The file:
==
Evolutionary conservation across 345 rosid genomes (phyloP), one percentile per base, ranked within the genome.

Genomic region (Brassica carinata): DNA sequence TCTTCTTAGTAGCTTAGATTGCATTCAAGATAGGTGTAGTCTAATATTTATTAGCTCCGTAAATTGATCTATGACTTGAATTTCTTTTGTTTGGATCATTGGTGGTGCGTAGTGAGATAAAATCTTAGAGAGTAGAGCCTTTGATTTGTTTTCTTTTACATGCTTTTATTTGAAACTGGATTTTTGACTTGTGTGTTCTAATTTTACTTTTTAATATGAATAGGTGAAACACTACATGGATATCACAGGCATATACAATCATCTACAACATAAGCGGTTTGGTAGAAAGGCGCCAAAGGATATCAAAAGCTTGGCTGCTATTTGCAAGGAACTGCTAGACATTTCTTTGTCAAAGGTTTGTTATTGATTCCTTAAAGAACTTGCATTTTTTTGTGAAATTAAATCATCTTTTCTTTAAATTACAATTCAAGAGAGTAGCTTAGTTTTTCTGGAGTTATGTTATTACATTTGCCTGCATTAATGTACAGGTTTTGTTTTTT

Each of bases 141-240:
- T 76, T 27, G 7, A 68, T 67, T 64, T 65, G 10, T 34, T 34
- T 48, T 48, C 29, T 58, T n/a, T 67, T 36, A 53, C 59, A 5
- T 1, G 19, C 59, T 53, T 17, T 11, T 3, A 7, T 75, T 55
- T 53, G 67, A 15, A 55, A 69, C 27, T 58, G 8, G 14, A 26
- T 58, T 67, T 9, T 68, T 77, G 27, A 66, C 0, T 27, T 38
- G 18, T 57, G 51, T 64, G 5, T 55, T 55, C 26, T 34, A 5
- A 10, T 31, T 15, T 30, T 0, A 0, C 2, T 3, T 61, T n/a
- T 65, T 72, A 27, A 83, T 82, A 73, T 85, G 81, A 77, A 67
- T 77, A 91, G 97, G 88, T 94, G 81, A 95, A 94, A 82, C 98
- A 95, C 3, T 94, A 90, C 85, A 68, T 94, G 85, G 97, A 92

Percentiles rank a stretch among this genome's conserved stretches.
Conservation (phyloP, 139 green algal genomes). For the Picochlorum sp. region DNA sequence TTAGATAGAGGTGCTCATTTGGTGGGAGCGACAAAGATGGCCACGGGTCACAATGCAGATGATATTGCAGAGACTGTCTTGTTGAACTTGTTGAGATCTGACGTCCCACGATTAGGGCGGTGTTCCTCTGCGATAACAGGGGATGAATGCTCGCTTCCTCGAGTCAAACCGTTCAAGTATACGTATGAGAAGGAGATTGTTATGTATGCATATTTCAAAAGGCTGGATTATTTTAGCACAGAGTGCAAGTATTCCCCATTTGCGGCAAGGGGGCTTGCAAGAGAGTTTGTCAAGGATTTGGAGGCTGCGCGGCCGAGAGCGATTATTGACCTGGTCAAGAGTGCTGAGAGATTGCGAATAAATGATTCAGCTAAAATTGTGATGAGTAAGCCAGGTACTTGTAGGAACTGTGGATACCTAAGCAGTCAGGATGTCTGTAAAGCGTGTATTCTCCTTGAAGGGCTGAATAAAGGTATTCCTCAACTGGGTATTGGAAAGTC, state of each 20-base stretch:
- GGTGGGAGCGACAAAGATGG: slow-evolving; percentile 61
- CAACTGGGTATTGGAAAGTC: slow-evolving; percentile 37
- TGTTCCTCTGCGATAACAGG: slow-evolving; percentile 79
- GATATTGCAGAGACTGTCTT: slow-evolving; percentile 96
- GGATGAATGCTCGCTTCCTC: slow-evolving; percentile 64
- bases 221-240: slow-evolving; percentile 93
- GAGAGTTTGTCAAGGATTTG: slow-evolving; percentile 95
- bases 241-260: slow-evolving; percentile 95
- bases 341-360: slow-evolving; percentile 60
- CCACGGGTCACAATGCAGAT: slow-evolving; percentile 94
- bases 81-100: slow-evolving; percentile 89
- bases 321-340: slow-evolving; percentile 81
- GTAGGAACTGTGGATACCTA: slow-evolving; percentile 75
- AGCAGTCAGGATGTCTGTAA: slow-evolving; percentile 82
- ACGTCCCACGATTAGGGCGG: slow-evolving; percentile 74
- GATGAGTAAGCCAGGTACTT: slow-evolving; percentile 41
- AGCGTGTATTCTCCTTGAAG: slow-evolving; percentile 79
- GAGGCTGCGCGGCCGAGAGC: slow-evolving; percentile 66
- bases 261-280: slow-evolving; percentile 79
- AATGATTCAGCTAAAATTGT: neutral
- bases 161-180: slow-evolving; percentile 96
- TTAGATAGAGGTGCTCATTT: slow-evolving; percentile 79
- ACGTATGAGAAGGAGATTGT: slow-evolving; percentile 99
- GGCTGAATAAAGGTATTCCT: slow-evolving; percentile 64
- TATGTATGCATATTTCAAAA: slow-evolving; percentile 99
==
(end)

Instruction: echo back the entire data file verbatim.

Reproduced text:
Evolutionary conservation across 345 rosid genomes (phyloP), one percentile per base, ranked within the genome.

Genomic region (Brassica carinata): DNA sequence TCTTCTTAGTAGCTTAGATTGCATTCAAGATAGGTGTAGTCTAATATTTATTAGCTCCGTAAATTGATCTATGACTTGAATTTCTTTTGTTTGGATCATTGGTGGTGCGTAGTGAGATAAAATCTTAGAGAGTAGAGCCTTTGATTTGTTTTCTTTTACATGCTTTTATTTGAAACTGGATTTTTGACTTGTGTGTTCTAATTTTACTTTTTAATATGAATAGGTGAAACACTACATGGATATCACAGGCATATACAATCATCTACAACATAAGCGGTTTGGTAGAAAGGCGCCAAAGGATATCAAAAGCTTGGCTGCTATTTGCAAGGAACTGCTAGACATTTCTTTGTCAAAGGTTTGTTATTGATTCCTTAAAGAACTTGCATTTTTTTGTGAAATTAAATCATCTTTTCTTTAAATTACAATTCAAGAGAGTAGCTTAGTTTTTCTGGAGTTATGTTATTACATTTGCCTGCATTAATGTACAGGTTTTGTTTTTT

Each of bases 141-240:
- T 76, T 27, G 7, A 68, T 67, T 64, T 65, G 10, T 34, T 34
- T 48, T 48, C 29, T 58, T n/a, T 67, T 36, A 53, C 59, A 5
- T 1, G 19, C 59, T 53, T 17, T 11, T 3, A 7, T 75, T 55
- T 53, G 67, A 15, A 55, A 69, C 27, T 58, G 8, G 14, A 26
- T 58, T 67, T 9, T 68, T 77, G 27, A 66, C 0, T 27, T 38
- G 18, T 57, G 51, T 64, G 5, T 55, T 55, C 26, T 34, A 5
- A 10, T 31, T 15, T 30, T 0, A 0, C 2, T 3, T 61, T n/a
- T 65, T 72, A 27, A 83, T 82, A 73, T 85, G 81, A 77, A 67
- T 77, A 91, G 97, G 88, T 94, G 81, A 95, A 94, A 82, C 98
- A 95, C 3, T 94, A 90, C 85, A 68, T 94, G 85, G 97, A 92

Percentiles rank a stretch among this genome's conserved stretches.
Conservation (phyloP, 139 green algal genomes). For the Picochlorum sp. region DNA sequence TTAGATAGAGGTGCTCATTTGGTGGGAGCGACAAAGATGGCCACGGGTCACAATGCAGATGATATTGCAGAGACTGTCTTGTTGAACTTGTTGAGATCTGACGTCCCACGATTAGGGCGGTGTTCCTCTGCGATAACAGGGGATGAATGCTCGCTTCCTCGAGTCAAACCGTTCAAGTATACGTATGAGAAGGAGATTGTTATGTATGCATATTTCAAAAGGCTGGATTATTTTAGCACAGAGTGCAAGTATTCCCCATTTGCGGCAAGGGGGCTTGCAAGAGAGTTTGTCAAGGATTTGGAGGCTGCGCGGCCGAGAGCGATTATTGACCTGGTCAAGAGTGCTGAGAGATTGCGAATAAATGATTCAGCTAAAATTGTGATGAGTAAGCCAGGTACTTGTAGGAACTGTGGATACCTAAGCAGTCAGGATGTCTGTAAAGCGTGTATTCTCCTTGAAGGGCTGAATAAAGGTATTCCTCAACTGGGTATTGGAAAGTC, state of each 20-base stretch:
- GGTGGGAGCGACAAAGATGG: slow-evolving; percentile 61
- CAACTGGGTATTGGAAAGTC: slow-evolving; percentile 37
- TGTTCCTCTGCGATAACAGG: slow-evolving; percentile 79
- GATATTGCAGAGACTGTCTT: slow-evolving; percentile 96
- GGATGAATGCTCGCTTCCTC: slow-evolving; percentile 64
- bases 221-240: slow-evolving; percentile 93
- GAGAGTTTGTCAAGGATTTG: slow-evolving; percentile 95
- bases 241-260: slow-evolving; percentile 95
- bases 341-360: slow-evolving; percentile 60
- CCACGGGTCACAATGCAGAT: slow-evolving; percentile 94
- bases 81-100: slow-evolving; percentile 89
- bases 321-340: slow-evolving; percentile 81
- GTAGGAACTGTGGATACCTA: slow-evolving; percentile 75
- AGCAGTCAGGATGTCTGTAA: slow-evolving; percentile 82
- ACGTCCCACGATTAGGGCGG: slow-evolving; percentile 74
- GATGAGTAAGCCAGGTACTT: slow-evolving; percentile 41
- AGCGTGTATTCTCCTTGAAG: slow-evolving; percentile 79
- GAGGCTGCGCGGCCGAGAGC: slow-evolving; percentile 66
- bases 261-280: slow-evolving; percentile 79
- AATGATTCAGCTAAAATTGT: neutral
- bases 161-180: slow-evolving; percentile 96
- TTAGATAGAGGTGCTCATTT: slow-evolving; percentile 79
- ACGTATGAGAAGGAGATTGT: slow-evolving; percentile 99
- GGCTGAATAAAGGTATTCCT: slow-evolving; percentile 64
- TATGTATGCATATTTCAAAA: slow-evolving; percentile 99